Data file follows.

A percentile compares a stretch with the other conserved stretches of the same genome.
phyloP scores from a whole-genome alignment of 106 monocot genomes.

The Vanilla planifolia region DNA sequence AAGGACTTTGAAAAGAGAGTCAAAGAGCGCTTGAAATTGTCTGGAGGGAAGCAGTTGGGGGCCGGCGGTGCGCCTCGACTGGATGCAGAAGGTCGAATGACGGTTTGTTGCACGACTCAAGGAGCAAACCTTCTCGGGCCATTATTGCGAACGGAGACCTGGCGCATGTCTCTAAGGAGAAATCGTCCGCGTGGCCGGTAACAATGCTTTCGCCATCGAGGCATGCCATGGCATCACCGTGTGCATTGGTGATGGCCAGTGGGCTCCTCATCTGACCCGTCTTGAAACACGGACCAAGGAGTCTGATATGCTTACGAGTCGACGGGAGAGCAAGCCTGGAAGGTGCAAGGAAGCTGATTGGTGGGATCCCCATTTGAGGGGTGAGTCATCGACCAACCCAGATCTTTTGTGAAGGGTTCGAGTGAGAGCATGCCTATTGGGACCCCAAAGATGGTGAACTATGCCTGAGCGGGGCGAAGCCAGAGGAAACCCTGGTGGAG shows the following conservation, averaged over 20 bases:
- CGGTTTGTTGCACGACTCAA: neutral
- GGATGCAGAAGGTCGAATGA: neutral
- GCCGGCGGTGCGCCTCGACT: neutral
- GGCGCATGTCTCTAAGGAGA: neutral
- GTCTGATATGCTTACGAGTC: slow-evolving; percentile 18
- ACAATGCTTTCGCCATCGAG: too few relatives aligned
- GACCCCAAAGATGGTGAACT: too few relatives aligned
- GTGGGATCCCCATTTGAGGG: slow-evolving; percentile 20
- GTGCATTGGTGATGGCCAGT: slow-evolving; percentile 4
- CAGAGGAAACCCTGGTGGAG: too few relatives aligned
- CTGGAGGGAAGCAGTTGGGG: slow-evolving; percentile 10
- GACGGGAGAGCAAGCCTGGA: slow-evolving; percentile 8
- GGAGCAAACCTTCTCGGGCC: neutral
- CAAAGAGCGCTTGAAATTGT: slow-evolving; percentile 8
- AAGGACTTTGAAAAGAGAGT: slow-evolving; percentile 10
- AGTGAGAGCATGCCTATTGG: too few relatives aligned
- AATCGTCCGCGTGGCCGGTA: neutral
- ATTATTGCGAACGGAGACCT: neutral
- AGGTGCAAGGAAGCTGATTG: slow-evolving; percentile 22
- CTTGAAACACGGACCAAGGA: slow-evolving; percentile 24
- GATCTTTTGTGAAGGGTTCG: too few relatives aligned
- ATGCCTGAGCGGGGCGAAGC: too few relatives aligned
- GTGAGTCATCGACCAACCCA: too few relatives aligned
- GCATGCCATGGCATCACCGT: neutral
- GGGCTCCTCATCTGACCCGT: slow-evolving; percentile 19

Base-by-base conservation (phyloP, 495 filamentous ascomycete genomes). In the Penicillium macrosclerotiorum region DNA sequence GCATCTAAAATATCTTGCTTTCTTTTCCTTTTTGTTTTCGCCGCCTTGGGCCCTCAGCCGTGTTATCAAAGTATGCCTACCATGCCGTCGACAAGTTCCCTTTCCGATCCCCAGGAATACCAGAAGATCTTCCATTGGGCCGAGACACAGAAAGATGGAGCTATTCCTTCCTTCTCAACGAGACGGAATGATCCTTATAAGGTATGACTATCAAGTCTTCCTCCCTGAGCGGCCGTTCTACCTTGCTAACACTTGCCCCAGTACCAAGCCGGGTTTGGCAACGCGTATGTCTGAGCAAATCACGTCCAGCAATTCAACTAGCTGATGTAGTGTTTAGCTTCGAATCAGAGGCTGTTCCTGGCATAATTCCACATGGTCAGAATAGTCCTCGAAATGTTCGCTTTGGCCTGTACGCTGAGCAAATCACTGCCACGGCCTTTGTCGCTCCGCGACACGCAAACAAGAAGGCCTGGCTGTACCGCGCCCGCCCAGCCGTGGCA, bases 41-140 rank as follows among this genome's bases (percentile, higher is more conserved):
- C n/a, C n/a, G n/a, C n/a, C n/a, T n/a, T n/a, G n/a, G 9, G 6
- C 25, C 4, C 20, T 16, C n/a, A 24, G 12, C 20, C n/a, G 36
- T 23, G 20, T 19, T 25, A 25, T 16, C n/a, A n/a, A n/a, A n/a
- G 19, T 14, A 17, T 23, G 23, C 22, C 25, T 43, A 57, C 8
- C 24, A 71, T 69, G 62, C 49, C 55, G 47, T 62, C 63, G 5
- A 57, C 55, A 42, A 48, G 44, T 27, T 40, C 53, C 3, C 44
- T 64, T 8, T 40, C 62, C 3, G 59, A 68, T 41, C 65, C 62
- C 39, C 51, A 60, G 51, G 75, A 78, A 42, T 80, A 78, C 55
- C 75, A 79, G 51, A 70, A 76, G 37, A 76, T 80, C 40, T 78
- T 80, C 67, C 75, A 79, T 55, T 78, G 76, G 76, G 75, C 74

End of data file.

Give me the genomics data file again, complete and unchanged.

A percentile compares a stretch with the other conserved stretches of the same genome.
phyloP scores from a whole-genome alignment of 106 monocot genomes.

The Vanilla planifolia region DNA sequence AAGGACTTTGAAAAGAGAGTCAAAGAGCGCTTGAAATTGTCTGGAGGGAAGCAGTTGGGGGCCGGCGGTGCGCCTCGACTGGATGCAGAAGGTCGAATGACGGTTTGTTGCACGACTCAAGGAGCAAACCTTCTCGGGCCATTATTGCGAACGGAGACCTGGCGCATGTCTCTAAGGAGAAATCGTCCGCGTGGCCGGTAACAATGCTTTCGCCATCGAGGCATGCCATGGCATCACCGTGTGCATTGGTGATGGCCAGTGGGCTCCTCATCTGACCCGTCTTGAAACACGGACCAAGGAGTCTGATATGCTTACGAGTCGACGGGAGAGCAAGCCTGGAAGGTGCAAGGAAGCTGATTGGTGGGATCCCCATTTGAGGGGTGAGTCATCGACCAACCCAGATCTTTTGTGAAGGGTTCGAGTGAGAGCATGCCTATTGGGACCCCAAAGATGGTGAACTATGCCTGAGCGGGGCGAAGCCAGAGGAAACCCTGGTGGAG shows the following conservation, averaged over 20 bases:
- CGGTTTGTTGCACGACTCAA: neutral
- GGATGCAGAAGGTCGAATGA: neutral
- GCCGGCGGTGCGCCTCGACT: neutral
- GGCGCATGTCTCTAAGGAGA: neutral
- GTCTGATATGCTTACGAGTC: slow-evolving; percentile 18
- ACAATGCTTTCGCCATCGAG: too few relatives aligned
- GACCCCAAAGATGGTGAACT: too few relatives aligned
- GTGGGATCCCCATTTGAGGG: slow-evolving; percentile 20
- GTGCATTGGTGATGGCCAGT: slow-evolving; percentile 4
- CAGAGGAAACCCTGGTGGAG: too few relatives aligned
- CTGGAGGGAAGCAGTTGGGG: slow-evolving; percentile 10
- GACGGGAGAGCAAGCCTGGA: slow-evolving; percentile 8
- GGAGCAAACCTTCTCGGGCC: neutral
- CAAAGAGCGCTTGAAATTGT: slow-evolving; percentile 8
- AAGGACTTTGAAAAGAGAGT: slow-evolving; percentile 10
- AGTGAGAGCATGCCTATTGG: too few relatives aligned
- AATCGTCCGCGTGGCCGGTA: neutral
- ATTATTGCGAACGGAGACCT: neutral
- AGGTGCAAGGAAGCTGATTG: slow-evolving; percentile 22
- CTTGAAACACGGACCAAGGA: slow-evolving; percentile 24
- GATCTTTTGTGAAGGGTTCG: too few relatives aligned
- ATGCCTGAGCGGGGCGAAGC: too few relatives aligned
- GTGAGTCATCGACCAACCCA: too few relatives aligned
- GCATGCCATGGCATCACCGT: neutral
- GGGCTCCTCATCTGACCCGT: slow-evolving; percentile 19

Base-by-base conservation (phyloP, 495 filamentous ascomycete genomes). In the Penicillium macrosclerotiorum region DNA sequence GCATCTAAAATATCTTGCTTTCTTTTCCTTTTTGTTTTCGCCGCCTTGGGCCCTCAGCCGTGTTATCAAAGTATGCCTACCATGCCGTCGACAAGTTCCCTTTCCGATCCCCAGGAATACCAGAAGATCTTCCATTGGGCCGAGACACAGAAAGATGGAGCTATTCCTTCCTTCTCAACGAGACGGAATGATCCTTATAAGGTATGACTATCAAGTCTTCCTCCCTGAGCGGCCGTTCTACCTTGCTAACACTTGCCCCAGTACCAAGCCGGGTTTGGCAACGCGTATGTCTGAGCAAATCACGTCCAGCAATTCAACTAGCTGATGTAGTGTTTAGCTTCGAATCAGAGGCTGTTCCTGGCATAATTCCACATGGTCAGAATAGTCCTCGAAATGTTCGCTTTGGCCTGTACGCTGAGCAAATCACTGCCACGGCCTTTGTCGCTCCGCGACACGCAAACAAGAAGGCCTGGCTGTACCGCGCCCGCCCAGCCGTGGCA, bases 41-140 rank as follows among this genome's bases (percentile, higher is more conserved):
- C n/a, C n/a, G n/a, C n/a, C n/a, T n/a, T n/a, G n/a, G 9, G 6
- C 25, C 4, C 20, T 16, C n/a, A 24, G 12, C 20, C n/a, G 36
- T 23, G 20, T 19, T 25, A 25, T 16, C n/a, A n/a, A n/a, A n/a
- G 19, T 14, A 17, T 23, G 23, C 22, C 25, T 43, A 57, C 8
- C 24, A 71, T 69, G 62, C 49, C 55, G 47, T 62, C 63, G 5
- A 57, C 55, A 42, A 48, G 44, T 27, T 40, C 53, C 3, C 44
- T 64, T 8, T 40, C 62, C 3, G 59, A 68, T 41, C 65, C 62
- C 39, C 51, A 60, G 51, G 75, A 78, A 42, T 80, A 78, C 55
- C 75, A 79, G 51, A 70, A 76, G 37, A 76, T 80, C 40, T 78
- T 80, C 67, C 75, A 79, T 55, T 78, G 76, G 76, G 75, C 74